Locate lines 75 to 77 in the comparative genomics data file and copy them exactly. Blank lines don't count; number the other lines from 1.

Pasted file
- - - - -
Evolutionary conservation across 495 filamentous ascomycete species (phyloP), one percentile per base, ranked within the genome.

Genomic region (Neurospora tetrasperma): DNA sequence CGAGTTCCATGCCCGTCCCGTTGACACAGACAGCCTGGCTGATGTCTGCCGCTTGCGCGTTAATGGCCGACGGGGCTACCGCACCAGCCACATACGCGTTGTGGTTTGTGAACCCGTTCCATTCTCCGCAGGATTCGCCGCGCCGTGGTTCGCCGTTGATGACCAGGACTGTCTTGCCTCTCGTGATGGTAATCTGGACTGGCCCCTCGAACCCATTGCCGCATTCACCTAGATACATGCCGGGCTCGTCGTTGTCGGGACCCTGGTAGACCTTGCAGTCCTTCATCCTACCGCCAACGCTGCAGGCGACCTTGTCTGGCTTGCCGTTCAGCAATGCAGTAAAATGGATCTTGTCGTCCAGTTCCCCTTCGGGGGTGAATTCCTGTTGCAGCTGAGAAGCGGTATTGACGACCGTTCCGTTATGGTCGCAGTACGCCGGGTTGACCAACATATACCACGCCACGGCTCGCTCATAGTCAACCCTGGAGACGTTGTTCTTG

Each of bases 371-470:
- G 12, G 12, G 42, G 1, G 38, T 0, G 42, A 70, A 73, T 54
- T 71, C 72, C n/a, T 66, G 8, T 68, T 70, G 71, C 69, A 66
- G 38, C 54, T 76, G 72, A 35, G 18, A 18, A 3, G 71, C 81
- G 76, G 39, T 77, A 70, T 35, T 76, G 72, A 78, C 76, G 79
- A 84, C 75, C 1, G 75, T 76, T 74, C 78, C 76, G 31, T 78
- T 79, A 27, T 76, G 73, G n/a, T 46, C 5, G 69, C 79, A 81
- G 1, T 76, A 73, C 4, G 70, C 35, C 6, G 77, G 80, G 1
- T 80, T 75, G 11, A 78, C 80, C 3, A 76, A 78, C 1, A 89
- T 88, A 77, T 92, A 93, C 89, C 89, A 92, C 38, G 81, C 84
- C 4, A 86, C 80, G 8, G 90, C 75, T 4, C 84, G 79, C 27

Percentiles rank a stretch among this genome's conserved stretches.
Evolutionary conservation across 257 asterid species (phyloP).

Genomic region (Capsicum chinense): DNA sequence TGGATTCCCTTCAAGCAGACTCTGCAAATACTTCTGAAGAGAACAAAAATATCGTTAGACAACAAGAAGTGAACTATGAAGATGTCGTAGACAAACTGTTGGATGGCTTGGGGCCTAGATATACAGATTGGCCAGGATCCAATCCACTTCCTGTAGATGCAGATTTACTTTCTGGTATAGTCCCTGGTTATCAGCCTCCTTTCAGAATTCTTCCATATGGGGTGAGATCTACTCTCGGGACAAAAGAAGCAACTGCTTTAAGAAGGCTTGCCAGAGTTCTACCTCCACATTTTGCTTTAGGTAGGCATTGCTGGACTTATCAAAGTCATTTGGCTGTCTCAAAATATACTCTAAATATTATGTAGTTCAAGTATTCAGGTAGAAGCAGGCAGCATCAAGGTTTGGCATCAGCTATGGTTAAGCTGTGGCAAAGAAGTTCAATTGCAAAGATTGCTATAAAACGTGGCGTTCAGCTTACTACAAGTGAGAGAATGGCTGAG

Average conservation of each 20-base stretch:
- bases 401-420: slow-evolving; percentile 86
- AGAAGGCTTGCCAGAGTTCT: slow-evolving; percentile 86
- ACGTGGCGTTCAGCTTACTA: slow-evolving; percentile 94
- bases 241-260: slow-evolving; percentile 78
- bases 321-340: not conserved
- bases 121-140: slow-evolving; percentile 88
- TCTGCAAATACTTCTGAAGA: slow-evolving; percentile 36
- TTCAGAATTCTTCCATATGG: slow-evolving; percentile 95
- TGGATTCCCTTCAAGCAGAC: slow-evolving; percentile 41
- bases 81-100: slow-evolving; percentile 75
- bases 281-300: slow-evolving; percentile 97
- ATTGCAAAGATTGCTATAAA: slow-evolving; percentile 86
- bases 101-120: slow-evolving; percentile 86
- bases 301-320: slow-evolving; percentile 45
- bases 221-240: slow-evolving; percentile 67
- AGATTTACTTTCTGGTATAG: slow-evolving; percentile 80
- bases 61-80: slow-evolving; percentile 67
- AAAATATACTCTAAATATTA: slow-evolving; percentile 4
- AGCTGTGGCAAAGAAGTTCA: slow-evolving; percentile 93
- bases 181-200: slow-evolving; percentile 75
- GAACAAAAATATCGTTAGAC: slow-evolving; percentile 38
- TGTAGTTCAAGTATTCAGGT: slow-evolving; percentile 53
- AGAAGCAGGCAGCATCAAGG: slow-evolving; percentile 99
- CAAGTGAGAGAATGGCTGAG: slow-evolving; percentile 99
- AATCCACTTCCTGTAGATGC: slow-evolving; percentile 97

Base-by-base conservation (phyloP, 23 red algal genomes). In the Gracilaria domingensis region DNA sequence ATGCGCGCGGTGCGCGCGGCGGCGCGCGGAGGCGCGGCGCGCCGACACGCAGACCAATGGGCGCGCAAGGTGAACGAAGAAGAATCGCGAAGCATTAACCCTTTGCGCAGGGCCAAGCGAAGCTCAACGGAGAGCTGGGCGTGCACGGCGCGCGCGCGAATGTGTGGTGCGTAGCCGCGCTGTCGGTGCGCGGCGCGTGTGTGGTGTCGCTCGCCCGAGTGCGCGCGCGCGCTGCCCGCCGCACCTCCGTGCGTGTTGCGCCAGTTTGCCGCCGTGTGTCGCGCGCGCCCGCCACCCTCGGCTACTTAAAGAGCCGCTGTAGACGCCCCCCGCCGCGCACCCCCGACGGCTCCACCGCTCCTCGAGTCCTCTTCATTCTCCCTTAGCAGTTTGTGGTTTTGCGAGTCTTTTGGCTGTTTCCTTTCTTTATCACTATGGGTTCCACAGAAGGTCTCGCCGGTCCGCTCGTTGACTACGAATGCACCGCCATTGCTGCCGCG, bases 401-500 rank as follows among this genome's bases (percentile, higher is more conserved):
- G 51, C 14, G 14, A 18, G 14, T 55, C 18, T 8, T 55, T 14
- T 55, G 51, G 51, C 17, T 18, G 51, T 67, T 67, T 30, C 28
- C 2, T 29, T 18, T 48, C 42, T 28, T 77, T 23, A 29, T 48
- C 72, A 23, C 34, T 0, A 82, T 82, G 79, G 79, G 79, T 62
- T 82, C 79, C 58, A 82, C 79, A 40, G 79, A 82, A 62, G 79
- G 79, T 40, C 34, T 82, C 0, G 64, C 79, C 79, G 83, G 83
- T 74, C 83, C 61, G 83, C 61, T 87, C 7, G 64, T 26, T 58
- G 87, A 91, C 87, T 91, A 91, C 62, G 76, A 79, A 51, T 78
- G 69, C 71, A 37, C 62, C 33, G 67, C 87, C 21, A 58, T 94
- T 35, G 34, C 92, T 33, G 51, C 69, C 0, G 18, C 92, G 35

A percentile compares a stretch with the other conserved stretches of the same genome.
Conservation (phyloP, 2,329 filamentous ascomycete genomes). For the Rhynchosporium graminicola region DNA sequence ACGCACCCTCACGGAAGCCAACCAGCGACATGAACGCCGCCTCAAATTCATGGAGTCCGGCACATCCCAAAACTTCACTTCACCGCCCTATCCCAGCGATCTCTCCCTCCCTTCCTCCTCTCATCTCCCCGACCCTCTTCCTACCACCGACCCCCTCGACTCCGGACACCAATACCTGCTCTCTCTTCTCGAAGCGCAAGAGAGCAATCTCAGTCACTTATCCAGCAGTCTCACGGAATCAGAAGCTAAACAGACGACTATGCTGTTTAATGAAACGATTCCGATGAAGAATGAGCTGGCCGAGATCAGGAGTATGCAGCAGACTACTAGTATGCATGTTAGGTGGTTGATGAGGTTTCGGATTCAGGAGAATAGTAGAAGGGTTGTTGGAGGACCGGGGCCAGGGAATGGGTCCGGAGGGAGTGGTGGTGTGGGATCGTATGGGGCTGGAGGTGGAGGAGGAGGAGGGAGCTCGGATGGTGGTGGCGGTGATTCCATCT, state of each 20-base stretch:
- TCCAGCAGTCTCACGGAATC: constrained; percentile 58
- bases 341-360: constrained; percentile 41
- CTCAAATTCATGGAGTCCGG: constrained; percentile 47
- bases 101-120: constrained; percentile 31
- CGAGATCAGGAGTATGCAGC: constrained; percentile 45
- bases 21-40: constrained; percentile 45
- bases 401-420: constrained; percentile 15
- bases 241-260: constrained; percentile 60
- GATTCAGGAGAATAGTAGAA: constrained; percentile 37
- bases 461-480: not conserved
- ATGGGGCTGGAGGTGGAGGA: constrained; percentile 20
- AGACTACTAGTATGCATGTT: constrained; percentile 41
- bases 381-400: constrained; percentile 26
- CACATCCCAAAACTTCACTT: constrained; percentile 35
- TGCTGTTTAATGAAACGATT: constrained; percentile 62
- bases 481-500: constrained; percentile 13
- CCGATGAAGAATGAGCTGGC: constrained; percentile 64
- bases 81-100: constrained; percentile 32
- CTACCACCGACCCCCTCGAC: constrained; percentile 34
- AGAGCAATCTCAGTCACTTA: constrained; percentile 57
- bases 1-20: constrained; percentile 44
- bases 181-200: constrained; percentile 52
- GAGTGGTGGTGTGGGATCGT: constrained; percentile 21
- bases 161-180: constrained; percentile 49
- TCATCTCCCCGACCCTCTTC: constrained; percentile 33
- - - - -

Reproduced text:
- AGAGCAATCTCAGTCACTTA: constrained; percentile 57
- bases 1-20: constrained; percentile 44
- bases 181-200: constrained; percentile 52